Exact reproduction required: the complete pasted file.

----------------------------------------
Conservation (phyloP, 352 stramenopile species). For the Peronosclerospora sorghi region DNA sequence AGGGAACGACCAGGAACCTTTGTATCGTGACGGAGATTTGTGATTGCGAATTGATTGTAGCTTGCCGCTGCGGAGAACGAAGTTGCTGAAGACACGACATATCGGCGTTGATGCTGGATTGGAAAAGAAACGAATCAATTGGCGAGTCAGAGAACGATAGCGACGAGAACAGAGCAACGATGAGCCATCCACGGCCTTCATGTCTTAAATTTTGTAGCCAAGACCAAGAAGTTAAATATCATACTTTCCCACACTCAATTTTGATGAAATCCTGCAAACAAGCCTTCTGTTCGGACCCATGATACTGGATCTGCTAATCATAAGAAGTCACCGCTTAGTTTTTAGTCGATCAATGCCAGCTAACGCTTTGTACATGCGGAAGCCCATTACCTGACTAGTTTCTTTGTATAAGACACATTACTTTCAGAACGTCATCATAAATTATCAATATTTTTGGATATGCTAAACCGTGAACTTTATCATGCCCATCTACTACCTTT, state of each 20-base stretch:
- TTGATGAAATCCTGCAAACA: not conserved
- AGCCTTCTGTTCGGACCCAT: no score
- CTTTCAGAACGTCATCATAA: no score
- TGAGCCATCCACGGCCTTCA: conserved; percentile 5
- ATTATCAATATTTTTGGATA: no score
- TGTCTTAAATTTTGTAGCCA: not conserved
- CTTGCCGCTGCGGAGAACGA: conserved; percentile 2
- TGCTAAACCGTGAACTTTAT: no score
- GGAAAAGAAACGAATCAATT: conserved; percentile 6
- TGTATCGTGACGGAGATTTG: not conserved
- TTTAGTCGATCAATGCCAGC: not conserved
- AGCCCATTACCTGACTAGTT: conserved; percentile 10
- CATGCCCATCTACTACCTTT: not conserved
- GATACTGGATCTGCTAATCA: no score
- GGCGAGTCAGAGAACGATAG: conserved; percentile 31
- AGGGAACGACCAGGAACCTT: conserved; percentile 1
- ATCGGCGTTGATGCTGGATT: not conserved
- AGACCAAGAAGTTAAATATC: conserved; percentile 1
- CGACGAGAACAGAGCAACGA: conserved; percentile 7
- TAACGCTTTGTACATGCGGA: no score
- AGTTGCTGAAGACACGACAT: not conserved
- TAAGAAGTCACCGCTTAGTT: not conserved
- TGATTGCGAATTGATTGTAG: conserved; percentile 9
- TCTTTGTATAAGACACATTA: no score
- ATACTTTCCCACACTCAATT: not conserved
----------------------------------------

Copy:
Conservation (phyloP, 352 stramenopile species). For the Peronosclerospora sorghi region DNA sequence AGGGAACGACCAGGAACCTTTGTATCGTGACGGAGATTTGTGATTGCGAATTGATTGTAGCTTGCCGCTGCGGAGAACGAAGTTGCTGAAGACACGACATATCGGCGTTGATGCTGGATTGGAAAAGAAACGAATCAATTGGCGAGTCAGAGAACGATAGCGACGAGAACAGAGCAACGATGAGCCATCCACGGCCTTCATGTCTTAAATTTTGTAGCCAAGACCAAGAAGTTAAATATCATACTTTCCCACACTCAATTTTGATGAAATCCTGCAAACAAGCCTTCTGTTCGGACCCATGATACTGGATCTGCTAATCATAAGAAGTCACCGCTTAGTTTTTAGTCGATCAATGCCAGCTAACGCTTTGTACATGCGGAAGCCCATTACCTGACTAGTTTCTTTGTATAAGACACATTACTTTCAGAACGTCATCATAAATTATCAATATTTTTGGATATGCTAAACCGTGAACTTTATCATGCCCATCTACTACCTTT, state of each 20-base stretch:
- TTGATGAAATCCTGCAAACA: not conserved
- AGCCTTCTGTTCGGACCCAT: no score
- CTTTCAGAACGTCATCATAA: no score
- TGAGCCATCCACGGCCTTCA: conserved; percentile 5
- ATTATCAATATTTTTGGATA: no score
- TGTCTTAAATTTTGTAGCCA: not conserved
- CTTGCCGCTGCGGAGAACGA: conserved; percentile 2
- TGCTAAACCGTGAACTTTAT: no score
- GGAAAAGAAACGAATCAATT: conserved; percentile 6
- TGTATCGTGACGGAGATTTG: not conserved
- TTTAGTCGATCAATGCCAGC: not conserved
- AGCCCATTACCTGACTAGTT: conserved; percentile 10
- CATGCCCATCTACTACCTTT: not conserved
- GATACTGGATCTGCTAATCA: no score
- GGCGAGTCAGAGAACGATAG: conserved; percentile 31
- AGGGAACGACCAGGAACCTT: conserved; percentile 1
- ATCGGCGTTGATGCTGGATT: not conserved
- AGACCAAGAAGTTAAATATC: conserved; percentile 1
- CGACGAGAACAGAGCAACGA: conserved; percentile 7
- TAACGCTTTGTACATGCGGA: no score
- AGTTGCTGAAGACACGACAT: not conserved
- TAAGAAGTCACCGCTTAGTT: not conserved
- TGATTGCGAATTGATTGTAG: conserved; percentile 9
- TCTTTGTATAAGACACATTA: no score
- ATACTTTCCCACACTCAATT: not conserved